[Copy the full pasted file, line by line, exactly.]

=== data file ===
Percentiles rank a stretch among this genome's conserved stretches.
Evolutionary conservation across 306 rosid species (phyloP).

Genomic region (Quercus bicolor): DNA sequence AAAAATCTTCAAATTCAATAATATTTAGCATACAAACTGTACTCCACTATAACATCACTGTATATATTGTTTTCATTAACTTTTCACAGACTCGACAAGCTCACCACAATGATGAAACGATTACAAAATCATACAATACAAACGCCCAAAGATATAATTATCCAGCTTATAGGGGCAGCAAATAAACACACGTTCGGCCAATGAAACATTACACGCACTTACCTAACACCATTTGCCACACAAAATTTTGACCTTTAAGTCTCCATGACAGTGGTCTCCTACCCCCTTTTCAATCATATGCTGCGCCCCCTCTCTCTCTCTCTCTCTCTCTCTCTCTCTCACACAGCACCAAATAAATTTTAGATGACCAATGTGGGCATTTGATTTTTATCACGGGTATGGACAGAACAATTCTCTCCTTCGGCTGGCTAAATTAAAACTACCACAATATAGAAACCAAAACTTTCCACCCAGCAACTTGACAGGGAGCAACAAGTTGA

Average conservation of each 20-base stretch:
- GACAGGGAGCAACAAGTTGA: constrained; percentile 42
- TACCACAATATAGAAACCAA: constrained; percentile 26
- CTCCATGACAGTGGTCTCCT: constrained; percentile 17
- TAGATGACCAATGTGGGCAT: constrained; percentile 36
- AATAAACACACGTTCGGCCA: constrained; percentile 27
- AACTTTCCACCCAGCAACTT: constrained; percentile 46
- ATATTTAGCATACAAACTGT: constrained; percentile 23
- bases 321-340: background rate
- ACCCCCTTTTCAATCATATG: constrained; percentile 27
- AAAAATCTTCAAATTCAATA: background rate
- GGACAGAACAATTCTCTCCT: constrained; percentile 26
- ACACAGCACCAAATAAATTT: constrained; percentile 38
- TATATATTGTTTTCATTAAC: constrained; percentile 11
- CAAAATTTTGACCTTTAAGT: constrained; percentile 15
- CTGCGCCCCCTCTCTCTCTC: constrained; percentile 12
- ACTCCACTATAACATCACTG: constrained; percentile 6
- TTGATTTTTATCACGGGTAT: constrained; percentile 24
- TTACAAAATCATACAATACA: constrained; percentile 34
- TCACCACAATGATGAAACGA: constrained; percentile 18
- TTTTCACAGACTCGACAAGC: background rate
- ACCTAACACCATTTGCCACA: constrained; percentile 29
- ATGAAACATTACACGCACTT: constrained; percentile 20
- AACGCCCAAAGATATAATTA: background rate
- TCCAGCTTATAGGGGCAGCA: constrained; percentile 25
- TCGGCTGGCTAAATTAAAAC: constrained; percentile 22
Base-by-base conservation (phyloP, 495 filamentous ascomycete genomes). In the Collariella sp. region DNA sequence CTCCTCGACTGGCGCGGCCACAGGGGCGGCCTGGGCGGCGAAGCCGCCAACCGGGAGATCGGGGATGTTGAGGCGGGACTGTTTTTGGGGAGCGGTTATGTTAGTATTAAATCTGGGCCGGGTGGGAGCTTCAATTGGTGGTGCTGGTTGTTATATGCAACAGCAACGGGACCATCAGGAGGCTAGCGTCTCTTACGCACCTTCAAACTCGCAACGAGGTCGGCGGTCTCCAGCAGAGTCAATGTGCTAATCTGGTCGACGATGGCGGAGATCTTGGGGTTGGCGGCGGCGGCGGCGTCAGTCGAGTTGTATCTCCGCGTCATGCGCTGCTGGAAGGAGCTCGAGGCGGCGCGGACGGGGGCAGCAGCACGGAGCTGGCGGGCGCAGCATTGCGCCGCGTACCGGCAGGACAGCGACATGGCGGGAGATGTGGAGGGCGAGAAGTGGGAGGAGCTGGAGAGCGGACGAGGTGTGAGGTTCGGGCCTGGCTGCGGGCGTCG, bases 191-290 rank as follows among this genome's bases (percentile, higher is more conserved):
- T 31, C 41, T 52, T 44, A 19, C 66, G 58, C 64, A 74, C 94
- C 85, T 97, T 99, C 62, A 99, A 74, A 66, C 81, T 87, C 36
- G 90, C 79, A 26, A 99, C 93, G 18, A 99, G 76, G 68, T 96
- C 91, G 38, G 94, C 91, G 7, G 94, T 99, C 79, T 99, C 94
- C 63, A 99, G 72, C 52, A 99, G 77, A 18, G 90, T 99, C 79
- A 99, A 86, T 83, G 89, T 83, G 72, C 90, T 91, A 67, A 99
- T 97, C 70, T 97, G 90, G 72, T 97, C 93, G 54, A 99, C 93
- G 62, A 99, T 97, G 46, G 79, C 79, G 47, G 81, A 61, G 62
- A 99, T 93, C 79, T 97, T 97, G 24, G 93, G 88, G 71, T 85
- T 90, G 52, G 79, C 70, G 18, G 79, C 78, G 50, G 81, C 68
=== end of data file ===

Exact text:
Percentiles rank a stretch among this genome's conserved stretches.
Evolutionary conservation across 306 rosid species (phyloP).

Genomic region (Quercus bicolor): DNA sequence AAAAATCTTCAAATTCAATAATATTTAGCATACAAACTGTACTCCACTATAACATCACTGTATATATTGTTTTCATTAACTTTTCACAGACTCGACAAGCTCACCACAATGATGAAACGATTACAAAATCATACAATACAAACGCCCAAAGATATAATTATCCAGCTTATAGGGGCAGCAAATAAACACACGTTCGGCCAATGAAACATTACACGCACTTACCTAACACCATTTGCCACACAAAATTTTGACCTTTAAGTCTCCATGACAGTGGTCTCCTACCCCCTTTTCAATCATATGCTGCGCCCCCTCTCTCTCTCTCTCTCTCTCTCTCTCTCTCACACAGCACCAAATAAATTTTAGATGACCAATGTGGGCATTTGATTTTTATCACGGGTATGGACAGAACAATTCTCTCCTTCGGCTGGCTAAATTAAAACTACCACAATATAGAAACCAAAACTTTCCACCCAGCAACTTGACAGGGAGCAACAAGTTGA

Average conservation of each 20-base stretch:
- GACAGGGAGCAACAAGTTGA: constrained; percentile 42
- TACCACAATATAGAAACCAA: constrained; percentile 26
- CTCCATGACAGTGGTCTCCT: constrained; percentile 17
- TAGATGACCAATGTGGGCAT: constrained; percentile 36
- AATAAACACACGTTCGGCCA: constrained; percentile 27
- AACTTTCCACCCAGCAACTT: constrained; percentile 46
- ATATTTAGCATACAAACTGT: constrained; percentile 23
- bases 321-340: background rate
- ACCCCCTTTTCAATCATATG: constrained; percentile 27
- AAAAATCTTCAAATTCAATA: background rate
- GGACAGAACAATTCTCTCCT: constrained; percentile 26
- ACACAGCACCAAATAAATTT: constrained; percentile 38
- TATATATTGTTTTCATTAAC: constrained; percentile 11
- CAAAATTTTGACCTTTAAGT: constrained; percentile 15
- CTGCGCCCCCTCTCTCTCTC: constrained; percentile 12
- ACTCCACTATAACATCACTG: constrained; percentile 6
- TTGATTTTTATCACGGGTAT: constrained; percentile 24
- TTACAAAATCATACAATACA: constrained; percentile 34
- TCACCACAATGATGAAACGA: constrained; percentile 18
- TTTTCACAGACTCGACAAGC: background rate
- ACCTAACACCATTTGCCACA: constrained; percentile 29
- ATGAAACATTACACGCACTT: constrained; percentile 20
- AACGCCCAAAGATATAATTA: background rate
- TCCAGCTTATAGGGGCAGCA: constrained; percentile 25
- TCGGCTGGCTAAATTAAAAC: constrained; percentile 22
Base-by-base conservation (phyloP, 495 filamentous ascomycete genomes). In the Collariella sp. region DNA sequence CTCCTCGACTGGCGCGGCCACAGGGGCGGCCTGGGCGGCGAAGCCGCCAACCGGGAGATCGGGGATGTTGAGGCGGGACTGTTTTTGGGGAGCGGTTATGTTAGTATTAAATCTGGGCCGGGTGGGAGCTTCAATTGGTGGTGCTGGTTGTTATATGCAACAGCAACGGGACCATCAGGAGGCTAGCGTCTCTTACGCACCTTCAAACTCGCAACGAGGTCGGCGGTCTCCAGCAGAGTCAATGTGCTAATCTGGTCGACGATGGCGGAGATCTTGGGGTTGGCGGCGGCGGCGGCGTCAGTCGAGTTGTATCTCCGCGTCATGCGCTGCTGGAAGGAGCTCGAGGCGGCGCGGACGGGGGCAGCAGCACGGAGCTGGCGGGCGCAGCATTGCGCCGCGTACCGGCAGGACAGCGACATGGCGGGAGATGTGGAGGGCGAGAAGTGGGAGGAGCTGGAGAGCGGACGAGGTGTGAGGTTCGGGCCTGGCTGCGGGCGTCG, bases 191-290 rank as follows among this genome's bases (percentile, higher is more conserved):
- T 31, C 41, T 52, T 44, A 19, C 66, G 58, C 64, A 74, C 94
- C 85, T 97, T 99, C 62, A 99, A 74, A 66, C 81, T 87, C 36
- G 90, C 79, A 26, A 99, C 93, G 18, A 99, G 76, G 68, T 96
- C 91, G 38, G 94, C 91, G 7, G 94, T 99, C 79, T 99, C 94
- C 63, A 99, G 72, C 52, A 99, G 77, A 18, G 90, T 99, C 79
- A 99, A 86, T 83, G 89, T 83, G 72, C 90, T 91, A 67, A 99
- T 97, C 70, T 97, G 90, G 72, T 97, C 93, G 54, A 99, C 93
- G 62, A 99, T 97, G 46, G 79, C 79, G 47, G 81, A 61, G 62
- A 99, T 93, C 79, T 97, T 97, G 24, G 93, G 88, G 71, T 85
- T 90, G 52, G 79, C 70, G 18, G 79, C 78, G 50, G 81, C 68